I bet, like most writers, you work on many different types of projects. For instance, you might write blog posts, articles, ebooks, books, reports, proposals, and workbooks. To complete these projects, you need a constant flow of writing ideas.
You also may be quite organized with your projects. You plan them out and create long task lists to help you get them done on schedule. Each step of a writing project is broken down into mini steps, each one gets you closer to “published.”
Every one of your projects, however, starts with the same necessary element: an idea. That means you need a lot of ideas—especially if you want to make a living as a writer. Without ideas, you have nothing to write. And you have to write to get published—and paid.
You’ve probably got time blocked on your calendar to write, revise, and publish your work. Do you also plan time to brainstorm ideas? If not, it’s time to start.
After all, everything you do as a writer begins with an idea. That’s why this month I want to encourage you to generate writing ideas. But not just a few ideas…enough ideas to get you through to the end of the year….enough ideas to pursue one every week between the beginning of May and the end of December 2019.
May Nonfiction Writer’s Challenge
To complete this month’s challenge, brainstorm 24 new writing ideas for nonfiction writing projects—one per week—that you can pursue between now and the end of the year.
You’ve got eight months left until the end of this year. Each month has an average of four weeks. That means you need 32 ideas if you were to work on one per week.
Obviously, you won’t write a book a week—at least not a full-length book. You could, however, write a series of eight short ebooks.
Additionally, you can write a blog post a week. You can send out a query to a magazine every week or write an essay and submit it each week.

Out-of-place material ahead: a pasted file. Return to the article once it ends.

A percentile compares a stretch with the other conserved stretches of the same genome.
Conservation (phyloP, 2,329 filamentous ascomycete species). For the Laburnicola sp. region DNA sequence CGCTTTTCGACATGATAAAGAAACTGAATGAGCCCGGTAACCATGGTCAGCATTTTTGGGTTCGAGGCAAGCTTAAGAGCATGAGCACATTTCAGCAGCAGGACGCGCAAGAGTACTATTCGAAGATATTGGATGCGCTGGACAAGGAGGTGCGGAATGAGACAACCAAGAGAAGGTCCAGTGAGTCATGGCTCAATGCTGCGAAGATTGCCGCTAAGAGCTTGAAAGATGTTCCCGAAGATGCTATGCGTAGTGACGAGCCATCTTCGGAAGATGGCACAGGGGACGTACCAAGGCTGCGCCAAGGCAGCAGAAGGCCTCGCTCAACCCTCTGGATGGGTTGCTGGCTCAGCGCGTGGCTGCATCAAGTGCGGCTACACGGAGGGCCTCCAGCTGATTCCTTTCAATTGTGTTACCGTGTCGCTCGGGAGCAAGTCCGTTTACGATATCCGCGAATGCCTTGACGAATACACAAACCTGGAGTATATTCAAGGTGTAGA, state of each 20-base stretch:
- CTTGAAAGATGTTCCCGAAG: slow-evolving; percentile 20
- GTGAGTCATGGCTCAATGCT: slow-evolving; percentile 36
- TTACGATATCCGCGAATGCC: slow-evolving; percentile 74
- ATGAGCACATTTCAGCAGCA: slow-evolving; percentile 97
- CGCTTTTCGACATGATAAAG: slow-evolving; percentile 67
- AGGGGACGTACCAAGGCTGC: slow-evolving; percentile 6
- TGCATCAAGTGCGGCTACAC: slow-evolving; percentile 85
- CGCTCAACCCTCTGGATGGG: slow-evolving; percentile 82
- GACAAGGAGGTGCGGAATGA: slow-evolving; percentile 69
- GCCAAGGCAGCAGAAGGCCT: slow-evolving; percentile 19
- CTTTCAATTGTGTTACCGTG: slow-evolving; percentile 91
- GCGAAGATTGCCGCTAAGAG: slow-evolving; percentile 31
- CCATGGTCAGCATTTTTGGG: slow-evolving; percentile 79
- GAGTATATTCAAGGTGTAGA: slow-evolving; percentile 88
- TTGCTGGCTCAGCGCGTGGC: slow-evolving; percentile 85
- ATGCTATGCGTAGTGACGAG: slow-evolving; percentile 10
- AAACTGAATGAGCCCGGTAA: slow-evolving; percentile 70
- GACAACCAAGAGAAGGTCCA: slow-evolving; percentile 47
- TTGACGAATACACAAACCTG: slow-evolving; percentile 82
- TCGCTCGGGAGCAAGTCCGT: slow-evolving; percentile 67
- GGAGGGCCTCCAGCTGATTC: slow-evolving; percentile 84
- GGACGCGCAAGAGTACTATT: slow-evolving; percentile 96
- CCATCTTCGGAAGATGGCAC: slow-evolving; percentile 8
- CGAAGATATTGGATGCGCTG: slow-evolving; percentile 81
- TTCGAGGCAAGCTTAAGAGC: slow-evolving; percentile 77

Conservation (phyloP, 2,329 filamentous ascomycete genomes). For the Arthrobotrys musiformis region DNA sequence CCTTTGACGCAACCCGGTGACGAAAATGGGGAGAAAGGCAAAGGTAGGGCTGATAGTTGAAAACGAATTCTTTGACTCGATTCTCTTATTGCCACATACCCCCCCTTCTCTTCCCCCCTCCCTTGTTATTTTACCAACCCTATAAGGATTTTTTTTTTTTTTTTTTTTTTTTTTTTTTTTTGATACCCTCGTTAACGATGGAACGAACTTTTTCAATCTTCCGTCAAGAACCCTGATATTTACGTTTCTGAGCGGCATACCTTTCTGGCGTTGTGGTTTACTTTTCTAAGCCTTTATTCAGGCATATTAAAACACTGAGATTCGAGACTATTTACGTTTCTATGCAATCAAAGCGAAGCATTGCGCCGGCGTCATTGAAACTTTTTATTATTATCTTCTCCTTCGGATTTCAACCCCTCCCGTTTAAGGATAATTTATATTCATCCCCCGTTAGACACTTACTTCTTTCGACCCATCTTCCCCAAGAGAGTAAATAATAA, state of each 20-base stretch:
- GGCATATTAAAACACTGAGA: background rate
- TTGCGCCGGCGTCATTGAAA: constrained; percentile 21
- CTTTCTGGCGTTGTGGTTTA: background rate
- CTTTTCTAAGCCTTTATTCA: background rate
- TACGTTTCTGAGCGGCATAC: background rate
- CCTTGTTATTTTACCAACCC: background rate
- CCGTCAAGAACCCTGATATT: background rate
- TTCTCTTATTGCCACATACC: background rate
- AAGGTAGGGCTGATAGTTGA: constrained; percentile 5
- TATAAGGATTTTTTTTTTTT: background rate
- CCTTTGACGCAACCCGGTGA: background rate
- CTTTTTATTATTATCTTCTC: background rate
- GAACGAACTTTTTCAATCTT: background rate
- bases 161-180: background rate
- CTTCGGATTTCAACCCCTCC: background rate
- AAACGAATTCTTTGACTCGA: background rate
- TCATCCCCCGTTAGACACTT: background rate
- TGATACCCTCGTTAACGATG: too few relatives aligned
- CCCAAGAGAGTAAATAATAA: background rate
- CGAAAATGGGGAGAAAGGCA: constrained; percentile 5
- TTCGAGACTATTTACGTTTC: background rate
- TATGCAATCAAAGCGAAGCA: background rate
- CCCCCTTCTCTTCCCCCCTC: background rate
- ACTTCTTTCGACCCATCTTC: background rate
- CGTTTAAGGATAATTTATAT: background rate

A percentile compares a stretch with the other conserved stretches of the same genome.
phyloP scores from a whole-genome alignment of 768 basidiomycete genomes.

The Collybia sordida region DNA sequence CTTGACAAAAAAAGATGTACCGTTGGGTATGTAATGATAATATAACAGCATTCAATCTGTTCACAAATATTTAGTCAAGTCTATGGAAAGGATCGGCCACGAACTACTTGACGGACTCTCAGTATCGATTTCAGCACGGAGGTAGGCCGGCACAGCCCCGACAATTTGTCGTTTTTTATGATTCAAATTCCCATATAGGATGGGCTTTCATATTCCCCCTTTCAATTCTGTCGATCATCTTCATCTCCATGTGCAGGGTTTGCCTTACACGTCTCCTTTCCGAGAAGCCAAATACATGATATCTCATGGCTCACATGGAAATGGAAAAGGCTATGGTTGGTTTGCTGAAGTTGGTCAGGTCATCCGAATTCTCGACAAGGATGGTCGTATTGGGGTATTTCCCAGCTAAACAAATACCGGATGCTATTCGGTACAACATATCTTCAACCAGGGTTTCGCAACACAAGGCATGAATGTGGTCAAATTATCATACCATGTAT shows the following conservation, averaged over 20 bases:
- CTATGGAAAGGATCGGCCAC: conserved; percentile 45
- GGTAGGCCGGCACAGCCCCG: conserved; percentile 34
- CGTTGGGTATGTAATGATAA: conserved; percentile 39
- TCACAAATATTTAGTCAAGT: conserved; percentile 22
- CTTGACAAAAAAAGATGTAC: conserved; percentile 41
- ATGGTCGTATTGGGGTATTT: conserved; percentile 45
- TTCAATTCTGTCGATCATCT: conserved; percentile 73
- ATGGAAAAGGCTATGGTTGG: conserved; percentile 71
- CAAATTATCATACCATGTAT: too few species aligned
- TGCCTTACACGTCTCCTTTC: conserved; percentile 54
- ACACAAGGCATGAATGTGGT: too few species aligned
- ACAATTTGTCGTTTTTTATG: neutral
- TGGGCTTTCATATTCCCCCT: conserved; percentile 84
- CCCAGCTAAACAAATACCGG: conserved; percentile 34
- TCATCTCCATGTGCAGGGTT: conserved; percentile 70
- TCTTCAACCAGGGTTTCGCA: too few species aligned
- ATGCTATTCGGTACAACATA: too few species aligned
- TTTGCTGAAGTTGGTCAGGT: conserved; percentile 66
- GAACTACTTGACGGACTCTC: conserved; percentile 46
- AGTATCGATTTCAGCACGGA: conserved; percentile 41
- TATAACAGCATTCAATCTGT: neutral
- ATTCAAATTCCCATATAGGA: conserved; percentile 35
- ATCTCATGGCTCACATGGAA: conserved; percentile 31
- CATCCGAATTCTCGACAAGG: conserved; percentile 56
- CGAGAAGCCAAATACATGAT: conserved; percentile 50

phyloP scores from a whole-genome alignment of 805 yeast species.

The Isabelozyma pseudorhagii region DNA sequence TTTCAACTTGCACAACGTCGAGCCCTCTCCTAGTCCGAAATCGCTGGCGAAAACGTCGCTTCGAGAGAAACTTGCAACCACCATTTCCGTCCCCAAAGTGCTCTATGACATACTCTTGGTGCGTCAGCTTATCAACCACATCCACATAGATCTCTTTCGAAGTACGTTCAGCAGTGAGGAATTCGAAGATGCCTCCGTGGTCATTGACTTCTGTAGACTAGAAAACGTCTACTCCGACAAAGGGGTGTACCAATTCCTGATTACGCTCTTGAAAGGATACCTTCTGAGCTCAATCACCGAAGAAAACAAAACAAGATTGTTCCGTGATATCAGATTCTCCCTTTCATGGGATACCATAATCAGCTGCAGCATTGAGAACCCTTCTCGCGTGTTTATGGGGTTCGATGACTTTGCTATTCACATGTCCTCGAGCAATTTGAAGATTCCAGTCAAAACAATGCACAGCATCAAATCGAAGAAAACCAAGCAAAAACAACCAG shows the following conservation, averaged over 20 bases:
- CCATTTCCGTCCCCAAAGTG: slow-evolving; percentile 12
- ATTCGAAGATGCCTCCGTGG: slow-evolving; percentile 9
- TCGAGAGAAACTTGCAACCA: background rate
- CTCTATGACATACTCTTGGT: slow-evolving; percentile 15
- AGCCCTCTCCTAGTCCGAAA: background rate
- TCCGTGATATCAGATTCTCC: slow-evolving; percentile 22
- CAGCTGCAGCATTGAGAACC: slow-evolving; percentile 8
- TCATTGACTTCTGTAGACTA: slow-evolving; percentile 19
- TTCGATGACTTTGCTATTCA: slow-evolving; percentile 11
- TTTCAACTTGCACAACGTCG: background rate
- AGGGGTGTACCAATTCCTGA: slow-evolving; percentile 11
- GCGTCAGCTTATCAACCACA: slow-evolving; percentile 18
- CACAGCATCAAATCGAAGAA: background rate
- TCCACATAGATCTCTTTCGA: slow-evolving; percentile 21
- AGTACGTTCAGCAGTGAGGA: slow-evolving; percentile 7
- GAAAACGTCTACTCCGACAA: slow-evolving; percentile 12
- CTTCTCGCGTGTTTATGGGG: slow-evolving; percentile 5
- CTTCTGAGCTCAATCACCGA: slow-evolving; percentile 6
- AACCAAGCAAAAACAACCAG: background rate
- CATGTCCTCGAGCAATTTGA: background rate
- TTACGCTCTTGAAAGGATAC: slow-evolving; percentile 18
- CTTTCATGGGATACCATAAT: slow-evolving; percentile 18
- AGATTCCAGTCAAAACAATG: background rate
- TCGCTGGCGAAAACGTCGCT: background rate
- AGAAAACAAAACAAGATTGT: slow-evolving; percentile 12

You could create a PDF, checklist or resource sheet to provide as a gift to your readers—and do one of these per week or per month.
You get the idea.
How to Generate Nonfiction Writing Ideas
To generate the writing ideas required for completion of this challenge, follow these steps:
- Get out a piece of paper or poster board or open a mind mapping program, like MindNode.
- Start writing down subjects you might like to tackle.
- For each subject, write down as many ideas as possible. (For example, if the subject is elephants, your ideas might be elephant rescue, What happened to the Ringling Brother and Barnum and Bailey elephants, characteristics of elephants, elephant feet, mother/child elephant relationships, etc.) Let your mind go wild.
- Prioritize your ideas or indicate which are the best ones or ones about which you feel most excited.
- Decide how to use the idea. (For example, as a blog post, an article, or an ebook.)
- Get out a calendar.
- Place your writing ideas on the calendar so you know what subject to write about on which date. Include details on the type of writing project you will tackle for this idea.
And now you are ready to start writing! You won’t be sans writing ideas until January 2020. However, you can continue brainstorming at any time, making this challenge an ongoing one. After all, you’ll need 12 months of posts in the New year.
You might do a monthly brainstorming session to keep yourself ahead at all times. Or you could brainstorm specific types of ideas once per month, such as blog post or articles ideas. You likely don’t need more than a handful of book ideas at a time. This challenge is not about making you feel overwhelmed, after all!
Pay attention to what happens after your brainstorming session. It’s likely more ideas will come to you right away or as time goes on. And the more often you brainstorm, the more quickly and easily writing ideas will come to you. You’ll make idea generation a habit–one that will serve you well during your career as a writer.